MOSCOW -- AvtoVaz has picked Renault as its strategic partner and will sell a 25 percent stake to the French carmaker. The choice came as a big surprise as industry watchers believed Italy's Fiat and Canadian auto supplier Magna International were the frontrunners.
Compared with other bidders, Renault was thought to have the least chance to tie up with Russia's largest but ailing carmaker. However, analysts believe that Russian President Vladimir Putin and his French counterpart Nicolas Sarkozy personally decided that the two carmakers should form a strategic alliance.
Russian arms trader Rosoboronexport, the parent company of AvtoVaz, said late Friday it had picked Renault as its strategic partner.
Today, the two companies were signing an agreement in Togliatti, where AvtoVaz is based.
The move has caught many observers off guard.
Renault is the company that has negotiated the longest with AvtoVaz. But one source said earlier this week that Renault's proposal was originally considered "unacceptable" because it wanted to assemble cars at AvtoVaz under its own brand. Renault also is thought to have sought a controlling stake in AvtoVaz.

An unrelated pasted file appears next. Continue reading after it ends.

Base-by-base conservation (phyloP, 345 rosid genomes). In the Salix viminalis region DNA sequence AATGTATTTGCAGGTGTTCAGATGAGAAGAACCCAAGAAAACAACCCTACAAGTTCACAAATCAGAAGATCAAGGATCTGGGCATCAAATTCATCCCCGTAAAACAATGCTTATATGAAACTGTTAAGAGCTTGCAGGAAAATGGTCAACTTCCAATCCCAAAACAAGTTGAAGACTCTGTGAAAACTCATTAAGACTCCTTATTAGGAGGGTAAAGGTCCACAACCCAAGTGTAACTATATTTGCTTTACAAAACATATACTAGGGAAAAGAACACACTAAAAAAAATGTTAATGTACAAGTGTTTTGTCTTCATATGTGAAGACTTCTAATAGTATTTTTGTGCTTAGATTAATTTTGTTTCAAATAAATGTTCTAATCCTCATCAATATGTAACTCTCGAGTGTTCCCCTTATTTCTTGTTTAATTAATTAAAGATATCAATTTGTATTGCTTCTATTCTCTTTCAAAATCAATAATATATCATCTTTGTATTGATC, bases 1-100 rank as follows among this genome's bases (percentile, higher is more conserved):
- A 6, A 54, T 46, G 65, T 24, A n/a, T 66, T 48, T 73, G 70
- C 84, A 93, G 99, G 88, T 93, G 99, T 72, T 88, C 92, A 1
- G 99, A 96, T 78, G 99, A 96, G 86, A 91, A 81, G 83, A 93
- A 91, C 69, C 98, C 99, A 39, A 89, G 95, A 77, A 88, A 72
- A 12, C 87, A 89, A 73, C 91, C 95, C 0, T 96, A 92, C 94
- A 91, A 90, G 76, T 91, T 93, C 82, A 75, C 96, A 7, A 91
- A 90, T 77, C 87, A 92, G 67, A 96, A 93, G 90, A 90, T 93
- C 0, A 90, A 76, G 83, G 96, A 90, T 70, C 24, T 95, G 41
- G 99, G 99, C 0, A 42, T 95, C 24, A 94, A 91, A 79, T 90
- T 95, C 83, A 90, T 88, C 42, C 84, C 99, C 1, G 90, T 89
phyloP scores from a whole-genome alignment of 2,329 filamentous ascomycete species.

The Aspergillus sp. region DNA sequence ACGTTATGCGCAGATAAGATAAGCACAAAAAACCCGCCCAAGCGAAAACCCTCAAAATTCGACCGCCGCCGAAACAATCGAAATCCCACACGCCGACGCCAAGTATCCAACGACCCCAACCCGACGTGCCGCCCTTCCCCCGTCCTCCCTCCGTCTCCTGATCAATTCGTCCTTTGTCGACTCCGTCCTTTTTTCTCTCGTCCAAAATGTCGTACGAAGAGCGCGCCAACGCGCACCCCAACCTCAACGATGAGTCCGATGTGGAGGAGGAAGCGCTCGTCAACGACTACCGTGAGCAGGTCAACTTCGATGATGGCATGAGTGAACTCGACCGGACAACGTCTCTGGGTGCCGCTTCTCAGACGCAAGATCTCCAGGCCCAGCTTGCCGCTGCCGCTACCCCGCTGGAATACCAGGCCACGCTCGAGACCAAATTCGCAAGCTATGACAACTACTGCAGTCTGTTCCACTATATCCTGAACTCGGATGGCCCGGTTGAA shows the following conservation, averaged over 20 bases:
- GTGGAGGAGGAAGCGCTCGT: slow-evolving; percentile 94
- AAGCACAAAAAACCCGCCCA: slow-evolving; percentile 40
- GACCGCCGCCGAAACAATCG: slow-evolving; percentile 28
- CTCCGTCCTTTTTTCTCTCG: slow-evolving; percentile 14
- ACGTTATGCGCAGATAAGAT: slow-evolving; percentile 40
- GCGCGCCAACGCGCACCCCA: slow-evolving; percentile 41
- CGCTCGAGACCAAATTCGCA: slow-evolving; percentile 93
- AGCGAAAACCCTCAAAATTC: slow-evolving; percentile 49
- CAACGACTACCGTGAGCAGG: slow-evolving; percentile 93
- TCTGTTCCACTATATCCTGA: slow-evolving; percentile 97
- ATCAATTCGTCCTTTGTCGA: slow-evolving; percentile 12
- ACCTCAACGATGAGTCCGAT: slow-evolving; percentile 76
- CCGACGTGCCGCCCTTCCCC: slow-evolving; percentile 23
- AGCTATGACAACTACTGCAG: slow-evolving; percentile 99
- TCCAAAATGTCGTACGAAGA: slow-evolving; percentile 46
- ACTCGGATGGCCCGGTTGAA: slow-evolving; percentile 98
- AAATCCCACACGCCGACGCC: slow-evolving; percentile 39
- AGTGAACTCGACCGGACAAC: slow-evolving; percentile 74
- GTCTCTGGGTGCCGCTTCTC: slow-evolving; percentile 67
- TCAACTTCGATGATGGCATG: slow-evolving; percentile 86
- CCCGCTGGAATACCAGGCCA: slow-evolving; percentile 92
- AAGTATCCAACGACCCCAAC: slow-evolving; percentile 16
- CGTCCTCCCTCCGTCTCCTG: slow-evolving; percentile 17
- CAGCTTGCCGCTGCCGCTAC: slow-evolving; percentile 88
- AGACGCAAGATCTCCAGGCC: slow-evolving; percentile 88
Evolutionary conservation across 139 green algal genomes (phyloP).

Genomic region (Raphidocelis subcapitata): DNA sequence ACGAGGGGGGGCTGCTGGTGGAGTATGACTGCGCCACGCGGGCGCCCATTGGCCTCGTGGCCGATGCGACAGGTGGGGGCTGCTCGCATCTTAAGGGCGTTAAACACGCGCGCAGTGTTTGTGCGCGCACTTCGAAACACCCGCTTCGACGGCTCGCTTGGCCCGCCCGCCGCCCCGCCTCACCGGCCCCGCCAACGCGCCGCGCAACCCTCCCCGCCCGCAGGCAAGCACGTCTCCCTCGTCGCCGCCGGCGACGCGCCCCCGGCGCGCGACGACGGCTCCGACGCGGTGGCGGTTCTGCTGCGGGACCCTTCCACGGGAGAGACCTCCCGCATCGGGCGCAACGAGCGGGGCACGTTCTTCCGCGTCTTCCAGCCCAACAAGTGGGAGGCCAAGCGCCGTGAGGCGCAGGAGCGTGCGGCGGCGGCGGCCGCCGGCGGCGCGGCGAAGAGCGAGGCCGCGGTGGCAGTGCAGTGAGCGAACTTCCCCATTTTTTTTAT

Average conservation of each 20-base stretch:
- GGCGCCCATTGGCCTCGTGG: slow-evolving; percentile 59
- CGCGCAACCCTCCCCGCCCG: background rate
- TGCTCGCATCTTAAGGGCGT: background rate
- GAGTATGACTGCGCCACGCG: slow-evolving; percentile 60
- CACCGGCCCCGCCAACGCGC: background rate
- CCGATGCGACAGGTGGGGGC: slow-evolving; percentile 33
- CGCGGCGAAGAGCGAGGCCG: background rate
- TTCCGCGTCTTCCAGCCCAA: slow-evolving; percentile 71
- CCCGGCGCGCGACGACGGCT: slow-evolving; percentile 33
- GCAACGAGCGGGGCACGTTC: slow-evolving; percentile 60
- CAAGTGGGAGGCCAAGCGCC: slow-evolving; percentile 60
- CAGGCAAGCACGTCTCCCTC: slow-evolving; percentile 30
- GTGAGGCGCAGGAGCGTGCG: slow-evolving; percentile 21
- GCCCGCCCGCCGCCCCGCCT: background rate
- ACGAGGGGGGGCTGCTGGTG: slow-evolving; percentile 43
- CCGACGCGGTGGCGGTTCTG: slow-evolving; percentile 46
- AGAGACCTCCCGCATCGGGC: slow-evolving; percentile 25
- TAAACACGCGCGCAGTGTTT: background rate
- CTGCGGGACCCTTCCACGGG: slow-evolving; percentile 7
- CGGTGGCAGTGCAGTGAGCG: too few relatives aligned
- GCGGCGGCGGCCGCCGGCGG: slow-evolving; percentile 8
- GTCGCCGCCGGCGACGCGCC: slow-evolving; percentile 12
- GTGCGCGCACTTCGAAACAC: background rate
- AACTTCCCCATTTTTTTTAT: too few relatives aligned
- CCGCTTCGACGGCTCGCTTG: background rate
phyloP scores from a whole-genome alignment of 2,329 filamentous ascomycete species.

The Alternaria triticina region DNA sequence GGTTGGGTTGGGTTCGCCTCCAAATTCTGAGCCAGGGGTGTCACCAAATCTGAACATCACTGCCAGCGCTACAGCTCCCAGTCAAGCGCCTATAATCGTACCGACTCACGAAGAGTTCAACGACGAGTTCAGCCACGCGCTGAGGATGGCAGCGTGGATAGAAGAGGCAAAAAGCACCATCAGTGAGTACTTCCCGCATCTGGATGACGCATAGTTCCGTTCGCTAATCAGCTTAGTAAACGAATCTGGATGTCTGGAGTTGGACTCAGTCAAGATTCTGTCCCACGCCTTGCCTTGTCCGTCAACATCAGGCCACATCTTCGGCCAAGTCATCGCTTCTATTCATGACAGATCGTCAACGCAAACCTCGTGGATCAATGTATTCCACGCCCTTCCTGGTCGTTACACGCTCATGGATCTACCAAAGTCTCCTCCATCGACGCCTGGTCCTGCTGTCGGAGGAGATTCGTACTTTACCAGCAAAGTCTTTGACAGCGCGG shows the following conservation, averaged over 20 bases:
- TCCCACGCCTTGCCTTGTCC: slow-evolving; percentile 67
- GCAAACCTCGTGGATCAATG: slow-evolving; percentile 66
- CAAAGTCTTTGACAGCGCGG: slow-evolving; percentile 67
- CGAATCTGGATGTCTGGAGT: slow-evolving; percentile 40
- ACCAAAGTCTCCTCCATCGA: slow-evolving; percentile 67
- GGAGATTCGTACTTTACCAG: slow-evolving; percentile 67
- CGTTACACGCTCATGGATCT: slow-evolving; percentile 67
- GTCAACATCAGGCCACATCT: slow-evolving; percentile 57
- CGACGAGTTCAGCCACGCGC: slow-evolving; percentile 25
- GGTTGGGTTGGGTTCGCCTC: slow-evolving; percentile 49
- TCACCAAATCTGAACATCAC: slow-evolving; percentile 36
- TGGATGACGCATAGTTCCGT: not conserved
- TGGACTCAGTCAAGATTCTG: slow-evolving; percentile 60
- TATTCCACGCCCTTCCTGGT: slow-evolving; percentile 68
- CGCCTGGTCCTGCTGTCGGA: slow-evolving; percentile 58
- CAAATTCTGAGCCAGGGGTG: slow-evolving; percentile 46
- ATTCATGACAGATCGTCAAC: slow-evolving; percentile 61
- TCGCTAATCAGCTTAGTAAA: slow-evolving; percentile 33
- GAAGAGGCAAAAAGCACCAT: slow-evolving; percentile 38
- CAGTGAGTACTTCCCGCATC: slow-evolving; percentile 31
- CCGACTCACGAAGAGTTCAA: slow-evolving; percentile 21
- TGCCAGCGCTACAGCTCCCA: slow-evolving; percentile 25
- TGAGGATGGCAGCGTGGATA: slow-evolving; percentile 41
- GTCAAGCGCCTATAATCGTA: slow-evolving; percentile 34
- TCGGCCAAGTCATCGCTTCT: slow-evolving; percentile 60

Renaults conditions later improved, said the source, who saw both Renaults and Fiats proposals.
Some observers believed Magna would be the winner. Magna is 20 percent owned by Russian billionaire Oleg Deripaska, who also controls Russia's No. 2 automaker GAZ.
Others thought that General Motors, which announced it was bidding for a "significant" stake in AvtoVaz earlier this week, would be picked.
GM and AvtoVaz have produced vehicles at their joint venture in Togliatti since 2001, but their relations have been soured by a series of disputes.
Nevertheless, GM enjoys huge brand recognition in Russia and it can offer AvtoVaz the Western technologies it needs.
Experts believed that of all the four bidders, Renault had the smallest chance. And in a possible sign that the French carmaker itself didn't place much hope on its possible partnership with AvtoVaz, it announced earlier this year that it would double capacity at its Moscow plant.
The election of Nicolas Sarkozy as French president apparently gave new impetus to the Russian-French talks. Sarkozy recently visited Moscow where he called Putin "dear Vladimir." He was virtually the only European leader who congratulated Putin on the result of Russias December 2 parliamentary elections. Other European leaders expressed concern that the election was neither free nor fair. The success of the pro-Putin United Russia party in the election is expected to help Putin to continue to lead Russia when he steps down as president in May.
Russian business daily Kommersant reported today, citing sources, that Putin had agreed the Renault-AvtoVaz tie-up.
This is also not the first time that a French company has unexpectedly won a game of high stakes in Russia. Earlier this year, Putin's administration announced that gas giant Gazpom had picked France's Total as its partner to develop the huge Shtokman field.